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Bihar Tops List of Deaths Caused by Illegal Sand Mining in Eastern States

A SANDRP report revealed that 124 people, mainly poor workers, died in accidents and violence with Bihar on top at 83, followed by West Bengal and Chhattisgarh at 13 each.
Bihar Tops List of Deaths Caused by Illegal Sand Mining in Eastern States

Credit -- Mohd Imran Khan

Patna: The poor, mainly labourers or workers, have been the main victims of illegal sand mining-related deaths and violence in eastern states, particularly Bihar, West Bengal, Odisha, Jharkhand, Chhattisgarh, and the Northeast states of Assam and Manipur since between April 2022 and February 2023.

According to the latest report of the Delhi-based non-profit South Asia Network on Dams, Rivers and People (SANDRP), illegal sand miners virtually control the lucrative sand business in Bihar and neighbouring states.

The report reveals that sand workers or labourers, and tractor, JCB and Poclain machine drivers, and henchmen of illegal miners died in roughly one year.

At least, 124 people died in sand mining-related accidents and violence with Bihar on top at 83, followed by West Bengal and Chhattisgarh at 13 each, Jharkhand at 11, Odisha at 4 during April 2022 and February 2023.

Bihar also accounted for 32 out of 40 deaths in mine collapse accidents, 24 out of 25 deaths due to drowning in sand mine pits, 20 out of 49 deaths in accidents of sand-transporting vehicles and 6 out of 9 gang war deaths, the report further reveals. Miners were also suspected of murdering a local reporter, the report says.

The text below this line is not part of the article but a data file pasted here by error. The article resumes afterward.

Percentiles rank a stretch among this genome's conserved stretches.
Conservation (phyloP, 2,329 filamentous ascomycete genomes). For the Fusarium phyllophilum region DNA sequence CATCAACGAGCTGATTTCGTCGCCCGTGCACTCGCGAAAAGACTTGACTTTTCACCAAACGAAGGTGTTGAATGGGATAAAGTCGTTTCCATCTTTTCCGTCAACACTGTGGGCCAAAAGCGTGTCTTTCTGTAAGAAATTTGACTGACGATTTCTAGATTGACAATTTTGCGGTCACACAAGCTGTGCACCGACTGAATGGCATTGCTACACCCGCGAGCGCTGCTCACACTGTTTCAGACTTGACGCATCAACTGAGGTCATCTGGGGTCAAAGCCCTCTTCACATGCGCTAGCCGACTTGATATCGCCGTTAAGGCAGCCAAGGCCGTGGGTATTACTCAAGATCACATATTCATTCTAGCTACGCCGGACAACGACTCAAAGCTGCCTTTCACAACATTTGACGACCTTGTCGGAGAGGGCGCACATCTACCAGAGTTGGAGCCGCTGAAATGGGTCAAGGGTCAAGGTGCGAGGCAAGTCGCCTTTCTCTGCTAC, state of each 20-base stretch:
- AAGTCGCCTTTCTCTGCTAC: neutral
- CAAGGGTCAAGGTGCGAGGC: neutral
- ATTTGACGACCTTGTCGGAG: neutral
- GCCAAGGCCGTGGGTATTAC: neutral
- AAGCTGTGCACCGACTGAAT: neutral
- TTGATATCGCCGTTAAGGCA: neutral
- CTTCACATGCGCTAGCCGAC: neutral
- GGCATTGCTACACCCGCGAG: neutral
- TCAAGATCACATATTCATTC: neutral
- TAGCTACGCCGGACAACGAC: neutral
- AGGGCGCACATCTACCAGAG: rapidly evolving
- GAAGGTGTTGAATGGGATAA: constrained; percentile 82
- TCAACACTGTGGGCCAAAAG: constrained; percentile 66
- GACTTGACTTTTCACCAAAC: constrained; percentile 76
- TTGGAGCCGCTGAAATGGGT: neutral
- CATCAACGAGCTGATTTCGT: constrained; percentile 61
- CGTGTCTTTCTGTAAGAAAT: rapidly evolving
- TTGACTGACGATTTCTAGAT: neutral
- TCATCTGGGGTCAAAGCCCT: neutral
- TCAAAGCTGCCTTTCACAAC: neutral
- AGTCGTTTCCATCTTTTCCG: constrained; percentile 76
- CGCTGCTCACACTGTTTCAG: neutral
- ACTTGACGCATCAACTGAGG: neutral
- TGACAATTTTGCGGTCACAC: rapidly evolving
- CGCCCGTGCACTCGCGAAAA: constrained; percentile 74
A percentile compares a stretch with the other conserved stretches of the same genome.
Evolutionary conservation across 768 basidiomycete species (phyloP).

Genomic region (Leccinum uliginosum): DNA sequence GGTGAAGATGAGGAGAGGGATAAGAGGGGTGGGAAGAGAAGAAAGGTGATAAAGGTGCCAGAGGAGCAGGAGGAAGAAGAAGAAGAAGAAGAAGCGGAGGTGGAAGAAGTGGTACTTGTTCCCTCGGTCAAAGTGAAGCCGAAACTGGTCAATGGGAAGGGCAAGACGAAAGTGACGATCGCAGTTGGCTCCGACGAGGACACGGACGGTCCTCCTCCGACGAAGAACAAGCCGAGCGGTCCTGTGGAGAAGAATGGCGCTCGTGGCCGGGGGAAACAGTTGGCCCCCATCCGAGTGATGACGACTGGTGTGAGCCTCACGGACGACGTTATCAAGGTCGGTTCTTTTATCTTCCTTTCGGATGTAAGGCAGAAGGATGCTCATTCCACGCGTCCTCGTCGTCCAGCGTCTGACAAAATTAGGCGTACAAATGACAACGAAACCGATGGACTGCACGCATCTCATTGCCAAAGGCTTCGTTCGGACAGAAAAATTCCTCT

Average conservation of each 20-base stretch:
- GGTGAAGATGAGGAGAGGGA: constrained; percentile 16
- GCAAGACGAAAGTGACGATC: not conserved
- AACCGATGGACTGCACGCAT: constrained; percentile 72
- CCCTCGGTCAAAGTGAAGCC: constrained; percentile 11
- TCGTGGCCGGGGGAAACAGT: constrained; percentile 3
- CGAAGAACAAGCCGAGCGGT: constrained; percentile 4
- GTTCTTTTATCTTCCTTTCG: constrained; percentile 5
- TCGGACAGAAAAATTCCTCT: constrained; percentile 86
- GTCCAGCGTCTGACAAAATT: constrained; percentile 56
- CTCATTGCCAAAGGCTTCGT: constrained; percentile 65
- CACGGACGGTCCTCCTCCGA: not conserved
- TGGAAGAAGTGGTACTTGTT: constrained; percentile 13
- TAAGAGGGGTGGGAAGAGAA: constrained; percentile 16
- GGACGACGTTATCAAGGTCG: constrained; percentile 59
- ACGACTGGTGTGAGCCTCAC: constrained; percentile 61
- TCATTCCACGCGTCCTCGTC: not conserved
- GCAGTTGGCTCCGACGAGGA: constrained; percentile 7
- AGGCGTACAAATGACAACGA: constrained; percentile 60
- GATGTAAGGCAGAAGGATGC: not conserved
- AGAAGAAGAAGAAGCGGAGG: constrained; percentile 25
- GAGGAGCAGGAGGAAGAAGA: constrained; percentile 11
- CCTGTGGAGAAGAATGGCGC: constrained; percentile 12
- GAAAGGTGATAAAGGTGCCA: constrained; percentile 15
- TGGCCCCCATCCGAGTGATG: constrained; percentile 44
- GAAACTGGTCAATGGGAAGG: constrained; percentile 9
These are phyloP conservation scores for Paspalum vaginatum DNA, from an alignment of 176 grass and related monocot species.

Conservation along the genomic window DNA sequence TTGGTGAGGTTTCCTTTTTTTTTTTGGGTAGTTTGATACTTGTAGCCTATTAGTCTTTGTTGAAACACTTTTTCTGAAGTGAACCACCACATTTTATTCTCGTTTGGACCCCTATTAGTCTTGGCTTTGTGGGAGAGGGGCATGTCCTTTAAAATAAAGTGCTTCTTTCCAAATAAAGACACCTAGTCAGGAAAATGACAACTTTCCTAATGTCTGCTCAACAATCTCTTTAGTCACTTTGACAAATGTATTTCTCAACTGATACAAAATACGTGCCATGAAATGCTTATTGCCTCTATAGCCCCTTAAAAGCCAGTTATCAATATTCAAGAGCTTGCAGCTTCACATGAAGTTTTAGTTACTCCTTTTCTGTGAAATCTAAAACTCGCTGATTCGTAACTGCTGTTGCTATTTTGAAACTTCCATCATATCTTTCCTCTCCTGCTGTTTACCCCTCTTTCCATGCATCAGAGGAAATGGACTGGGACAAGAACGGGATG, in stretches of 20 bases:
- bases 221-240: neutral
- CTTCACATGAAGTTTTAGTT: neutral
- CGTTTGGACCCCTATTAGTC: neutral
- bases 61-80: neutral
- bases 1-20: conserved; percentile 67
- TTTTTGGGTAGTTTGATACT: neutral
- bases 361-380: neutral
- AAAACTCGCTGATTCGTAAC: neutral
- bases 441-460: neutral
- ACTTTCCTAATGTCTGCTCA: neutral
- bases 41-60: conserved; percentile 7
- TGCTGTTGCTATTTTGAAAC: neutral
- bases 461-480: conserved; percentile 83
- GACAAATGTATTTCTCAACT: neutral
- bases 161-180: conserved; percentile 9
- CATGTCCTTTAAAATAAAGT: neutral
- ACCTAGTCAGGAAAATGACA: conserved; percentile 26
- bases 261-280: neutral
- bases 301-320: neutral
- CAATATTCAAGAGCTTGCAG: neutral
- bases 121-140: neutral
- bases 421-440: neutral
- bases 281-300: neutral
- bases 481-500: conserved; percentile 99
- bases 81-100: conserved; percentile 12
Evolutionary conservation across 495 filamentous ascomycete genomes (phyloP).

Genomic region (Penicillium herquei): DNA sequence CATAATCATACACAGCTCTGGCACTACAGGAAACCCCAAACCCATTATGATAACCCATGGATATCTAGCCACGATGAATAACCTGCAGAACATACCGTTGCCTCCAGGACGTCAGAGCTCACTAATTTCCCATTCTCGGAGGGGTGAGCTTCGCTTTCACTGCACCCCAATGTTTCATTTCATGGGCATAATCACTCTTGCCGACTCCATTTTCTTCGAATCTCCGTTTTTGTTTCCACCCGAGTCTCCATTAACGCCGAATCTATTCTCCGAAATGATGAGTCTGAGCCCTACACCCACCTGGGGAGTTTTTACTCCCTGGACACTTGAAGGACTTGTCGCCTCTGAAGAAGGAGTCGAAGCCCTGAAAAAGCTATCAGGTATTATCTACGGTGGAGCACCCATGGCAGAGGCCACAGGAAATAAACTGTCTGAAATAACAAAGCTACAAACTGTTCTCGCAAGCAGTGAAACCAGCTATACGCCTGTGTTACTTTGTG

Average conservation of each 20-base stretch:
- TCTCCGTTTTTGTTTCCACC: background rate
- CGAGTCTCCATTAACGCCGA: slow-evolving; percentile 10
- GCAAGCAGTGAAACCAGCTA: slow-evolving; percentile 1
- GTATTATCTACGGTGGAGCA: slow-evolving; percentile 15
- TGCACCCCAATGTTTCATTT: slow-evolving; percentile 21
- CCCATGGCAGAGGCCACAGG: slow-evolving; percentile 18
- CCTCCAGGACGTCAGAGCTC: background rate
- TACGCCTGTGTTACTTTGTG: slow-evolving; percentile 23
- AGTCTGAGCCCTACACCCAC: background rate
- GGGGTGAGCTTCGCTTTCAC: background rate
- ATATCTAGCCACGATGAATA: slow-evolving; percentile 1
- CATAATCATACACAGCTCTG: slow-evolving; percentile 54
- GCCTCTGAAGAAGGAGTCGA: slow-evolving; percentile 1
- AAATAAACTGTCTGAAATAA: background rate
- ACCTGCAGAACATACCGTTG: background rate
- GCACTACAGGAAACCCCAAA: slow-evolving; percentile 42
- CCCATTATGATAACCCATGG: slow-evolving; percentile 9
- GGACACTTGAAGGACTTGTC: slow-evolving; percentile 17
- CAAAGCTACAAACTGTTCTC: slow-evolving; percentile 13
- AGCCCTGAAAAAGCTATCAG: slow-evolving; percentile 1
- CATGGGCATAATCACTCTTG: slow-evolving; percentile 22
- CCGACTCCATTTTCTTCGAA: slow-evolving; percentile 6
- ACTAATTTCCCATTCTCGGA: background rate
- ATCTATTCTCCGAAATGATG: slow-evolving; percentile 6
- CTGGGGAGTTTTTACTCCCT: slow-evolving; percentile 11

The death toll in Bihar includes about 20 sand workers who went missing when two boats capsized in August and October 2022. SANDRP didn’t find follow-up reports on the final or actual status of these workers.


The maximum number of deaths, 49, in these states occurred in road accidents involving sand-transporting vehicles, followed by 40 deaths of workers in accidents at mining sites or during mining activities in rivers. According to the report, 25 deaths occurred due to drowning in deep sand mine pits while 9 died in inter-group rivalry.

Bihar is emerging as the top Indian state facing all sorts of sand mining-related deaths and violence,” the report states adding that “at least, 83 casualties and more than 57 injuries” were reported during the period.

This includes the death of an elderly and injuries to six people on March 28, 2022, due to the overturning of a truck on a roadside house in Madhepura, which wasn’t “covered in last year’s report on the topic”.

The report highlighted several accidents at mining sites, including boat capsizes in Ganga and Sone rivers, in Bihar resulting in the deaths of 32 sand workers.

Four workers were burnt alive and about 12 injured during a cylinder blast on a boat transporting sand in Sone in August. In the same month, about 18 workers went missing after 6 sand boats capsized near the confluence of Sone and Ganga in Saran district.

It was followed by two sand workers going missing after a boat carrying more than 20 workers capsized in Rohtas in October. In the same month, five deaths were reported when a boat carrying about 15 workers capsized after hitting a pillar of the JP Setu bridge. Three other workers were buried to death under sand heaps in two separate accidents in Patna and Saran in July.